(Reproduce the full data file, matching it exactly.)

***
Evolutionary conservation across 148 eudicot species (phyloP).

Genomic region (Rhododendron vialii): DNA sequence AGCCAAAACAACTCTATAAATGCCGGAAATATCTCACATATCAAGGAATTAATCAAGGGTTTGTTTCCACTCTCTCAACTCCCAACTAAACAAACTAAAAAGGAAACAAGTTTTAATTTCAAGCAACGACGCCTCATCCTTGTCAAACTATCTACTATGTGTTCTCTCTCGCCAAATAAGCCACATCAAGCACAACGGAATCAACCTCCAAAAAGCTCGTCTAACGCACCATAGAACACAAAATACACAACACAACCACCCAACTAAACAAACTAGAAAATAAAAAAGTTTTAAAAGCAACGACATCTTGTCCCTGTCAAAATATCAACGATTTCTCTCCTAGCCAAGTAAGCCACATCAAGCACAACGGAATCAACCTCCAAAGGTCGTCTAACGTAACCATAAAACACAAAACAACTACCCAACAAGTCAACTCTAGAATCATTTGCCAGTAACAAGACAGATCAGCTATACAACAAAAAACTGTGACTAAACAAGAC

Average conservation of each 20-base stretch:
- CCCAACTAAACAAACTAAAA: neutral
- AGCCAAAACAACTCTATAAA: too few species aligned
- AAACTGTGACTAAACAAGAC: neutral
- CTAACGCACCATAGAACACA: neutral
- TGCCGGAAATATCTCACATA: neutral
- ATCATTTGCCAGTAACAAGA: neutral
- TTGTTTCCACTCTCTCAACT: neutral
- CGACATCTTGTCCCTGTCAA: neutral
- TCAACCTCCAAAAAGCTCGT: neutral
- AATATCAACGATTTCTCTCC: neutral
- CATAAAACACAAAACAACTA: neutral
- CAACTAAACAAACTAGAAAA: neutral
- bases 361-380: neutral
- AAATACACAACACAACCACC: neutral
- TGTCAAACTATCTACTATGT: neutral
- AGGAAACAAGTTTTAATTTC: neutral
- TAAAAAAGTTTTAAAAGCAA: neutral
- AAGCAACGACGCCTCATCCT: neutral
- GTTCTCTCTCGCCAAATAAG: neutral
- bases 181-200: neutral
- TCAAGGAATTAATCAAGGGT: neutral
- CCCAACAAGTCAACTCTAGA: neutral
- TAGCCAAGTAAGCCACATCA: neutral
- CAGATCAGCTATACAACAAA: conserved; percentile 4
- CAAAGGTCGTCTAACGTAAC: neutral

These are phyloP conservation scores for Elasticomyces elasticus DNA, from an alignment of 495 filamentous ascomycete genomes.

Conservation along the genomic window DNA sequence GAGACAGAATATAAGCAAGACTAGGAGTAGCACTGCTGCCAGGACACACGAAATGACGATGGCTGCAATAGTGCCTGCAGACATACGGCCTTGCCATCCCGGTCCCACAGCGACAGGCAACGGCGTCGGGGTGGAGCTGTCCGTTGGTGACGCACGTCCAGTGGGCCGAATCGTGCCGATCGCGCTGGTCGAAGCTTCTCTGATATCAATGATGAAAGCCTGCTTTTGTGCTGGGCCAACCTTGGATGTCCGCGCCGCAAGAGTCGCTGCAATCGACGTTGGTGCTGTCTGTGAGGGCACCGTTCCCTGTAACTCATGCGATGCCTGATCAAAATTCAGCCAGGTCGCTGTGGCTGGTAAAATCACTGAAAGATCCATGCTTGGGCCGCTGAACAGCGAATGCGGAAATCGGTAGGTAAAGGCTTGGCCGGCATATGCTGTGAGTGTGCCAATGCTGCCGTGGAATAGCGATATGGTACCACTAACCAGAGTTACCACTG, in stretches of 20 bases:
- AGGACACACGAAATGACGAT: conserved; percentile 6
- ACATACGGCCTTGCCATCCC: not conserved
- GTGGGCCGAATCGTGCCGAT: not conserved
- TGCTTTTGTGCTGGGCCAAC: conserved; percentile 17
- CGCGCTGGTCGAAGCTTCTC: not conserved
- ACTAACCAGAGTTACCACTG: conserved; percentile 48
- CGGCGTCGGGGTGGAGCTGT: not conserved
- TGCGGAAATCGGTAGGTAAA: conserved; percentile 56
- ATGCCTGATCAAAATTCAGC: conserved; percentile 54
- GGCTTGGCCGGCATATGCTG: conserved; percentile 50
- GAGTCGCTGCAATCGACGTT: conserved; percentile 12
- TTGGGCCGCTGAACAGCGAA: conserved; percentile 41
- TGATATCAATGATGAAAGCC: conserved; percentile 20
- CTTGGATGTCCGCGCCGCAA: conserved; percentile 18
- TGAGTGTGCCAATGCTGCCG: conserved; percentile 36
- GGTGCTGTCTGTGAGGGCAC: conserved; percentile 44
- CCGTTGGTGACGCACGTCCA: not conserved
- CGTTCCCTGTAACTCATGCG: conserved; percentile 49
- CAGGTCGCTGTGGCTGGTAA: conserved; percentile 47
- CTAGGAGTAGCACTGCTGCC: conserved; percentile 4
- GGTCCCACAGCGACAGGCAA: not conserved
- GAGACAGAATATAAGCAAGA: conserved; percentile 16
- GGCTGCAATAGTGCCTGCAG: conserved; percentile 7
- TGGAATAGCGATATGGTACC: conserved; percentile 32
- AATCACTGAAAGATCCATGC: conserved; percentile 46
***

Evolutionary conservation across 148 eudicot species (phyloP).

Genomic region (Rhododendron vialii): DNA sequence AGCCAAAACAACTCTATAAATGCCGGAAATATCTCACATATCAAGGAATTAATCAAGGGTTTGTTTCCACTCTCTCAACTCCCAACTAAACAAACTAAAAAGGAAACAAGTTTTAATTTCAAGCAACGACGCCTCATCCTTGTCAAACTATCTACTATGTGTTCTCTCTCGCCAAATAAGCCACATCAAGCACAACGGAATCAACCTCCAAAAAGCTCGTCTAACGCACCATAGAACACAAAATACACAACACAACCACCCAACTAAACAAACTAGAAAATAAAAAAGTTTTAAAAGCAACGACATCTTGTCCCTGTCAAAATATCAACGATTTCTCTCCTAGCCAAGTAAGCCACATCAAGCACAACGGAATCAACCTCCAAAGGTCGTCTAACGTAACCATAAAACACAAAACAACTACCCAACAAGTCAACTCTAGAATCATTTGCCAGTAACAAGACAGATCAGCTATACAACAAAAAACTGTGACTAAACAAGAC

Average conservation of each 20-base stretch:
- CCCAACTAAACAAACTAAAA: neutral
- AGCCAAAACAACTCTATAAA: too few species aligned
- AAACTGTGACTAAACAAGAC: neutral
- CTAACGCACCATAGAACACA: neutral
- TGCCGGAAATATCTCACATA: neutral
- ATCATTTGCCAGTAACAAGA: neutral
- TTGTTTCCACTCTCTCAACT: neutral
- CGACATCTTGTCCCTGTCAA: neutral
- TCAACCTCCAAAAAGCTCGT: neutral
- AATATCAACGATTTCTCTCC: neutral
- CATAAAACACAAAACAACTA: neutral
- CAACTAAACAAACTAGAAAA: neutral
- bases 361-380: neutral
- AAATACACAACACAACCACC: neutral
- TGTCAAACTATCTACTATGT: neutral
- AGGAAACAAGTTTTAATTTC: neutral
- TAAAAAAGTTTTAAAAGCAA: neutral
- AAGCAACGACGCCTCATCCT: neutral
- GTTCTCTCTCGCCAAATAAG: neutral
- bases 181-200: neutral
- TCAAGGAATTAATCAAGGGT: neutral
- CCCAACAAGTCAACTCTAGA: neutral
- TAGCCAAGTAAGCCACATCA: neutral
- CAGATCAGCTATACAACAAA: conserved; percentile 4
- CAAAGGTCGTCTAACGTAAC: neutral

These are phyloP conservation scores for Elasticomyces elasticus DNA, from an alignment of 495 filamentous ascomycete genomes.

Conservation along the genomic window DNA sequence GAGACAGAATATAAGCAAGACTAGGAGTAGCACTGCTGCCAGGACACACGAAATGACGATGGCTGCAATAGTGCCTGCAGACATACGGCCTTGCCATCCCGGTCCCACAGCGACAGGCAACGGCGTCGGGGTGGAGCTGTCCGTTGGTGACGCACGTCCAGTGGGCCGAATCGTGCCGATCGCGCTGGTCGAAGCTTCTCTGATATCAATGATGAAAGCCTGCTTTTGTGCTGGGCCAACCTTGGATGTCCGCGCCGCAAGAGTCGCTGCAATCGACGTTGGTGCTGTCTGTGAGGGCACCGTTCCCTGTAACTCATGCGATGCCTGATCAAAATTCAGCCAGGTCGCTGTGGCTGGTAAAATCACTGAAAGATCCATGCTTGGGCCGCTGAACAGCGAATGCGGAAATCGGTAGGTAAAGGCTTGGCCGGCATATGCTGTGAGTGTGCCAATGCTGCCGTGGAATAGCGATATGGTACCACTAACCAGAGTTACCACTG, in stretches of 20 bases:
- AGGACACACGAAATGACGAT: conserved; percentile 6
- ACATACGGCCTTGCCATCCC: not conserved
- GTGGGCCGAATCGTGCCGAT: not conserved
- TGCTTTTGTGCTGGGCCAAC: conserved; percentile 17
- CGCGCTGGTCGAAGCTTCTC: not conserved
- ACTAACCAGAGTTACCACTG: conserved; percentile 48
- CGGCGTCGGGGTGGAGCTGT: not conserved
- TGCGGAAATCGGTAGGTAAA: conserved; percentile 56
- ATGCCTGATCAAAATTCAGC: conserved; percentile 54
- GGCTTGGCCGGCATATGCTG: conserved; percentile 50
- GAGTCGCTGCAATCGACGTT: conserved; percentile 12
- TTGGGCCGCTGAACAGCGAA: conserved; percentile 41
- TGATATCAATGATGAAAGCC: conserved; percentile 20
- CTTGGATGTCCGCGCCGCAA: conserved; percentile 18
- TGAGTGTGCCAATGCTGCCG: conserved; percentile 36
- GGTGCTGTCTGTGAGGGCAC: conserved; percentile 44
- CCGTTGGTGACGCACGTCCA: not conserved
- CGTTCCCTGTAACTCATGCG: conserved; percentile 49
- CAGGTCGCTGTGGCTGGTAA: conserved; percentile 47
- CTAGGAGTAGCACTGCTGCC: conserved; percentile 4
- GGTCCCACAGCGACAGGCAA: not conserved
- GAGACAGAATATAAGCAAGA: conserved; percentile 16
- GGCTGCAATAGTGCCTGCAG: conserved; percentile 7
- TGGAATAGCGATATGGTACC: conserved; percentile 32
- AATCACTGAAAGATCCATGC: conserved; percentile 46